This is a story about my father’s mother, much of it in her own words. My grandmother, born Hedwig Massar, seen above at age 16, was born in 1900 in Germany. Her family emigrated to the United States in 1905. She never liked the name Hedwig, and around age 14 started calling herself Harriett. She met my grandfather, George Klein, some time around 1919-1920 we think, and they were married in 1921.
Growing up, I didn’t feel as close to my father’s parents as I did to my mother’s family, who we spent more time with, but I knew they loved me and enjoyed visiting me. Recently my cousin, Jody Andreatch, has been putting together a huge photo album/scrapbook for the Massar and Klein families, and looking through it got me more interested in that part of my family history. Among the documents included were pages from a 1981 book, “Grandma’s Story,” one of those books children or grandchildren can give their grandmother that has questions and places to write personal answers. It was given to Grandma Klein around 1981 by Jody, and I found her answers fascinating. They paint a picture of a childhood mostly in Queens, NYC in the early years of the last century, a time that seems like ancient history even to me, and I’m pretty old myself.
The questions and answers in the book are scattershot across time and topics, but I decided to put Harriett’s answers together to make a more complete narrative, combining some, adding small bits of connecting material where necessary, and putting my own comments in where warranted. This is mainly of interest to her family, but I thought some readers of this blog might also enjoy it. Here we go. Sections in italics are by me, the rest is nearly all in Harriett’s own words.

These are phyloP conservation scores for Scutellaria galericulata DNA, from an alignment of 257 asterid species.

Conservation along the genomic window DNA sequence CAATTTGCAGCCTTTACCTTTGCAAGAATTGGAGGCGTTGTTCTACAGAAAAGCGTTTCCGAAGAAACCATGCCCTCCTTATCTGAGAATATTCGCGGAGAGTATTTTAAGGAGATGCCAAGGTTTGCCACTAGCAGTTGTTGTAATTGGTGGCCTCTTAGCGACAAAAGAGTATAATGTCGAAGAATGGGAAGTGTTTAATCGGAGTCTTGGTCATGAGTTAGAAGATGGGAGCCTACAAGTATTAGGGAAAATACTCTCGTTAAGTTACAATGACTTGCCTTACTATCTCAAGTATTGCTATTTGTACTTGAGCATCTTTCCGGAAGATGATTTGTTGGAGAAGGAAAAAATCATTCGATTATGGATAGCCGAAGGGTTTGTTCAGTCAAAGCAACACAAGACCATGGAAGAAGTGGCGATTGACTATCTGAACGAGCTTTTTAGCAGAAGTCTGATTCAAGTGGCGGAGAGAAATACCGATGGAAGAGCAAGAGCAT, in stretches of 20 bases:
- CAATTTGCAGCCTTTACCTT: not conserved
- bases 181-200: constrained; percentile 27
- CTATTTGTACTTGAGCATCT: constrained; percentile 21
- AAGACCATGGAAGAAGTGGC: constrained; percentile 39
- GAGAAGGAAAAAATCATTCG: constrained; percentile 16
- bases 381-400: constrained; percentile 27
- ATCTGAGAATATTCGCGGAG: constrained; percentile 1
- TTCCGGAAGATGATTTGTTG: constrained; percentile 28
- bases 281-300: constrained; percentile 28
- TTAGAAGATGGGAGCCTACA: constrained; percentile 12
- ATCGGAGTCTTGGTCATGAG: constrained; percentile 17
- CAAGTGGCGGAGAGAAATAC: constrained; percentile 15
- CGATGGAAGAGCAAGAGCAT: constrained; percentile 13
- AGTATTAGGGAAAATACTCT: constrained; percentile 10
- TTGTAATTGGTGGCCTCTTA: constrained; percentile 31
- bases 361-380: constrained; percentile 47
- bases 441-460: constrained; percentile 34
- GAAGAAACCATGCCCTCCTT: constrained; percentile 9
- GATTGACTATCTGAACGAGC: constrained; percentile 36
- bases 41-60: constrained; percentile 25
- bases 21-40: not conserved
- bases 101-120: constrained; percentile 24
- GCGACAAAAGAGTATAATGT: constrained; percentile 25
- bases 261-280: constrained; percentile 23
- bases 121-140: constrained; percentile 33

GRANDMA KLEIN’S STORY
I was born at home in Edigheim, Germany on November 5, 1900 at six o’clock in the morning. I was 6 pounds 2 ounces with green eyes and blond hair. My full name was Hedwig Massar, named after my mother’s sister. I didn’t like my name so I changed it to Harriett after I got out of school. I learned to walk when I was one year old, I was two years old when I talked. I looked like my mother.
I did not know or ever see my great-grandparents. I don’t remember my grandparents well. They stayed in Germany. I remember a few things about my grandmother. She was always selling bread. They had a bake shop. I also remember the walnut tree my grandfather had in his back yard. I sat under that tree and ate walnuts till I got sick and threw up. Then I got a licking. We were always with them for Thanksgiving until we came to America in 1905. Continue reading